5. Pearl Harbor National Memorial
The attack on Pearl Harbor on Dec. 7, 1941, plunged the U.S. into World War II. Now, more than 80 years later, the site is a place of remembrance and education. Pearl Harbor is the only U.S. naval base to be designated a National Historical Landmark and is home to the USS Arizona Memorial, the Battleship Missouri Memorial, the USS Bowfin Submarine Museum & Park and the Pacific Aviation Museum. For World War II history buffs, aviation enthusiasts and people looking to pay tribute to the lives lost that day, a visit to Pearl Harbor is a must.
Admission to the Pearl Harbor Visitor Center is free. General admission to the USS Arizona Memorial is also free, however, online reservations are strongly encouraged. For more information, visit nps.gov/perl/index.htm.
6. Hale Hōʻikeʻike at the Bailey House
Nestled in Wailuku Town, Hale Hōʻikeʻike at the Bailey House was built in 1832 and holds a 2,000-piece Hawaiian artifact collection, the largest in Maui County. Throughout the museum are exhibits of traditional Hawaiian tools and other antiquities that help tell the story of ancient Hawaiʻi’s highly sophisticated society. Here, visitors can also browse the museum’s archives that include maps, genealogies and biographies.
2375A Main St., Wailuku, mauimuseum.org.
7. Maui Ocean Center
Touring the Maui Ocean Center is a hit for all ages. Visitors to the ocean center dive into immersive experiences and exhibits about Hawaiʻi’s coral reefs and vibrant underwater world. The ocean center is part of Coral World, an international collection of eco-conscious aquariums, and is home to octopi, seahorses, jellyfish, honu (turtle) and manō (sharks). And throughout the aquarium are comprehensive displays about various facets of Hawaiian culture, including a fascinating exhibit on Kahoʻolawe. The exhibit is dedicated to increasing awareness about the significance of the island as a sacred place for Native Hawaiians, as well as its troubled history as a bombing target for U.S. military drills in the 1990s. The exhibit also recognizes members of the influential Native Hawaiian movement who helped reclaim and restore the island. It’s the ocean center’s goal to preserve Hawaiʻi’s marine ecosystems and with it, the Islands’ culture.
192 Maʻalaea Road, Maʻalaea, mauioceancenter.com.
8. Kauaʻi Museum
Just a short drive from Līhuʻe Airport, the Kauaʻi Museum displays portraits of the Hawaiian monarchy and collections of works by artisans from Kauaʻi and Niʻihau. The museum is also filled with ancient artifacts that reveal what early Native Hawaiian life was like.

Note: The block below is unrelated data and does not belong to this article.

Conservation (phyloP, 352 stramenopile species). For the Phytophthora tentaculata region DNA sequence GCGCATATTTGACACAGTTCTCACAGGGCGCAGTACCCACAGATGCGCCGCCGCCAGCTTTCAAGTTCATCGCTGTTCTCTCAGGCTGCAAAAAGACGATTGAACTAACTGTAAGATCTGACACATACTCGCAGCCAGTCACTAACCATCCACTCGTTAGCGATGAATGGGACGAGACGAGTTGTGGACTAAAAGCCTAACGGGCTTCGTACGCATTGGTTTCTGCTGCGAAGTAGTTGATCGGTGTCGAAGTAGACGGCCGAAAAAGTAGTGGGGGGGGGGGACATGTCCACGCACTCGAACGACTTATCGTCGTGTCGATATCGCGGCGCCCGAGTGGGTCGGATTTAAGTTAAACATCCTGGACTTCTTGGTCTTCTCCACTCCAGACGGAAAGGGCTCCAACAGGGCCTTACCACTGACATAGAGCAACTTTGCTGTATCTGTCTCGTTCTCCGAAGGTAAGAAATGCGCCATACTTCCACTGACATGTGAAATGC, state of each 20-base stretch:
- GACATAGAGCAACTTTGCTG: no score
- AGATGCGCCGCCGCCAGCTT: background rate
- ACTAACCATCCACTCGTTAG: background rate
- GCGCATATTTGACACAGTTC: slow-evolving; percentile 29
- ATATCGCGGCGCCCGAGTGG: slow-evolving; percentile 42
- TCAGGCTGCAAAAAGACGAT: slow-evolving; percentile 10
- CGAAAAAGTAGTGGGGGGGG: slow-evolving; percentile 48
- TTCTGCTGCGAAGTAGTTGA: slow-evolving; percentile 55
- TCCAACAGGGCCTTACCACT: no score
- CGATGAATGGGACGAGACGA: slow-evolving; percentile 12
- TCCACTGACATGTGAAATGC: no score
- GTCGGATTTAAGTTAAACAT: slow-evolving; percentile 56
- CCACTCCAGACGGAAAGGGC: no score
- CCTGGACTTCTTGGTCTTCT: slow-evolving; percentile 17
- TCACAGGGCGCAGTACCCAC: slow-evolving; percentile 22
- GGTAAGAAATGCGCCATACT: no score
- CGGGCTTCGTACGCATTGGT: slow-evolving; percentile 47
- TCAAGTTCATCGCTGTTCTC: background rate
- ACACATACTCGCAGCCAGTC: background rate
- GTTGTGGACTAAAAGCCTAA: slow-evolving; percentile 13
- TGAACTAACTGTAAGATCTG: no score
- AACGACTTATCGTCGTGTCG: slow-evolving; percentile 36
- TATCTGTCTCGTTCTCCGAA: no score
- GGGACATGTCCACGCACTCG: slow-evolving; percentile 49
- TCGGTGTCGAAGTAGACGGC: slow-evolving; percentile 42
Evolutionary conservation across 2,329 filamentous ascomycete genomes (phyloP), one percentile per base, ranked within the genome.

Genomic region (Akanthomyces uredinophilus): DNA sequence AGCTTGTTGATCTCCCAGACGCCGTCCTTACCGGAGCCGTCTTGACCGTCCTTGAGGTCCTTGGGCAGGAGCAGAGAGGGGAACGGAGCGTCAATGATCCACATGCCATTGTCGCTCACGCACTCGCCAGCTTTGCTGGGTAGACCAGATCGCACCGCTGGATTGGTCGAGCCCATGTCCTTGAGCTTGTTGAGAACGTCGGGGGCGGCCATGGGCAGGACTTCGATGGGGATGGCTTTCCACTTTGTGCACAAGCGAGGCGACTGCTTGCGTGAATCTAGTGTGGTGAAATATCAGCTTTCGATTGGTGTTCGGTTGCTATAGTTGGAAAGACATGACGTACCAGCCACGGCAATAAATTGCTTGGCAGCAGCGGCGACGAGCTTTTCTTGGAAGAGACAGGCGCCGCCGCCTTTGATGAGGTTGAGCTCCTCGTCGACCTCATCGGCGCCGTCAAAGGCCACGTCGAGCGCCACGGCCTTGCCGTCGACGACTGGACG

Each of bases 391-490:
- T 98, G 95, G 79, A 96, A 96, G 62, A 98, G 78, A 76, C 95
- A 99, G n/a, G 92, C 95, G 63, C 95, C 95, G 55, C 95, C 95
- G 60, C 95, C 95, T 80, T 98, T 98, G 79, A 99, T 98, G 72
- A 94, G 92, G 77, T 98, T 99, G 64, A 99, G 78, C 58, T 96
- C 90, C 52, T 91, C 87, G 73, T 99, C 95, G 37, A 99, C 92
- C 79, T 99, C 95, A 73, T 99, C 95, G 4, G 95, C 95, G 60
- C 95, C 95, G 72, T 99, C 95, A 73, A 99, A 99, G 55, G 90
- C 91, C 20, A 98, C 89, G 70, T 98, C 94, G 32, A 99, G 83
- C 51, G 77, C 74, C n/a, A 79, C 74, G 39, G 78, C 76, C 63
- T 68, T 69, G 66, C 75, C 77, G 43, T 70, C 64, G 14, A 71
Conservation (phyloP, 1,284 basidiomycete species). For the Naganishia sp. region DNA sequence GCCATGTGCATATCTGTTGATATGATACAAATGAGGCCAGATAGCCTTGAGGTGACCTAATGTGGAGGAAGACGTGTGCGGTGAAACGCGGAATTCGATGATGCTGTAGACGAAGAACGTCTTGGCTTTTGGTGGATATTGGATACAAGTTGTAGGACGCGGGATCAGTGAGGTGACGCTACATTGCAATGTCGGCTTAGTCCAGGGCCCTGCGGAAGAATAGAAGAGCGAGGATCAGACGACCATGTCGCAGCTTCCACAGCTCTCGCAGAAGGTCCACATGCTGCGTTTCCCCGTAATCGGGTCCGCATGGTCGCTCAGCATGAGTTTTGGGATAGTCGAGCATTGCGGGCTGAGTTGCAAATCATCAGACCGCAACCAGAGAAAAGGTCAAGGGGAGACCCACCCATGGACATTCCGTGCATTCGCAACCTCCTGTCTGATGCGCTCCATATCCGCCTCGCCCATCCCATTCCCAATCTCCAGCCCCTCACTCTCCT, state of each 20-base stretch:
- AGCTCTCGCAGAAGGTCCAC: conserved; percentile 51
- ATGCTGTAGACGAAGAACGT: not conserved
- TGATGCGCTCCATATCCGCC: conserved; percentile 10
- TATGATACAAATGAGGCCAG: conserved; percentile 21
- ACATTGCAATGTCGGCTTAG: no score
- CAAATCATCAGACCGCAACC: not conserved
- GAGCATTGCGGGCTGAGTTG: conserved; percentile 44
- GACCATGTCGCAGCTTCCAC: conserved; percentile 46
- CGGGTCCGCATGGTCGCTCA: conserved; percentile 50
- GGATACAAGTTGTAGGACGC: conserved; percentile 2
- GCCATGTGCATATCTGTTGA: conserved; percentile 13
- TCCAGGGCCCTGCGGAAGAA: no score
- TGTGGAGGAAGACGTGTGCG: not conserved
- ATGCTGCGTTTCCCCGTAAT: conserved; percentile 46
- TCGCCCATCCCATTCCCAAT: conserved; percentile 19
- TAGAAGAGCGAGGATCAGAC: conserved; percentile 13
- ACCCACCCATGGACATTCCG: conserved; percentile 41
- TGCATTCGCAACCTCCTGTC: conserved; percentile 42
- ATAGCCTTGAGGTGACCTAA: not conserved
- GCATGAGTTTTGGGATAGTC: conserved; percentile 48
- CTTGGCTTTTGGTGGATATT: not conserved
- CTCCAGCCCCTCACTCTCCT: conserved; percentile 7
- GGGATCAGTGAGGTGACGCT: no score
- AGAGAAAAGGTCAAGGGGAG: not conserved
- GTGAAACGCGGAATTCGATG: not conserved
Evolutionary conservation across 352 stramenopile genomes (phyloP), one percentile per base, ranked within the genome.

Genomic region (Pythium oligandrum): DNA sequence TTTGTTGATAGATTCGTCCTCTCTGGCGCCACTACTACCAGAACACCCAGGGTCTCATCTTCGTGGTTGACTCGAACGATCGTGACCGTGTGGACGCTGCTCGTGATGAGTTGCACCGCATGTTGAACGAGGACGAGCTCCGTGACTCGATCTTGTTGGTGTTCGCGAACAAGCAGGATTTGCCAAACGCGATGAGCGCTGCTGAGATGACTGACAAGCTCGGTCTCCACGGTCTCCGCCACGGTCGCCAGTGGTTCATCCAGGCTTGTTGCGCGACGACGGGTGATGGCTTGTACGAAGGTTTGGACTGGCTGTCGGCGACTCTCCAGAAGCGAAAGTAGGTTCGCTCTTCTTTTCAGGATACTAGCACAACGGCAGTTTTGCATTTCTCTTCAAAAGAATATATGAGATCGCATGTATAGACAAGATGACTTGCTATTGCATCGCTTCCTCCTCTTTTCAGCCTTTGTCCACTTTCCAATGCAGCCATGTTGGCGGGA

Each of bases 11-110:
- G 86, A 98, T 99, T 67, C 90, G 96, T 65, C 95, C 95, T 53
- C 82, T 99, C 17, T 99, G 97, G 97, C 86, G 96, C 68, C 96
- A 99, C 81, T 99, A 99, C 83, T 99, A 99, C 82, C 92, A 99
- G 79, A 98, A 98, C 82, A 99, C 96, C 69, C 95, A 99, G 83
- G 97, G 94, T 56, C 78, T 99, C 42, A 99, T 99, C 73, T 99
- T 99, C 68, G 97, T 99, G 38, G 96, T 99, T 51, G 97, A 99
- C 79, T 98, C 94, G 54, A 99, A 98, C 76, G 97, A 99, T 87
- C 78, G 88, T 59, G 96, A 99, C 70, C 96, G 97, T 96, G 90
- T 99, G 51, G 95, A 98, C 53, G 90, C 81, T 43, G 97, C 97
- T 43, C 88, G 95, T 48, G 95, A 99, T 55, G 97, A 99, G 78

4428 Rice St., Līhuʻe, kauaimuseum.org.
9. ʻImiloa Astronomy Center
Located in the foothills of Mauna Kea, the ʻImiloa Astronomy Center connects the historical and spiritual significance of the mountain with Hawaiʻi’s legacy of exploration utilizing the stars. Inside, visitors to the center will find hands-on exhibits that are great for kids as well as educational programs that run throughout the day. The planetarium presentations cover engaging topics, including the significance of Makaliʻi, the distinct cluster of stars known in Greek as the Pleiades and Subaru in Japanese. Along with learning how to identify constellations and planets, the ʻImiloa Astronomy Center is a wonderful place to discover more about the history of Polynesian navigation and early Hawaiians’ deep knowledge of the night sky.
600 ‘Imiloa Place, Hilo, imiloahawaii.org.
10. Lyman Museum and Mission House
The Lyman Museum in Hilo is filled with stories of the past and superb collections of artifacts, fine art and natural history exhibits. Here, visitors will find a plethora of information about Hawaiʻi, from its volcanic birth and the rare species found here, to its various ethnic groups and how they’ve shaped local culture today. Next door to the museum is the Lyman Mission House. Built in the 1830s for missionaries David and Sarah Lyman, the house is the oldest standing wood structure on the Big Island and one of the oldest in the state. Inside, visitors catch a glimpse of what life was like almost 200 years ago.
276 Haili St., lymanmuseum.org.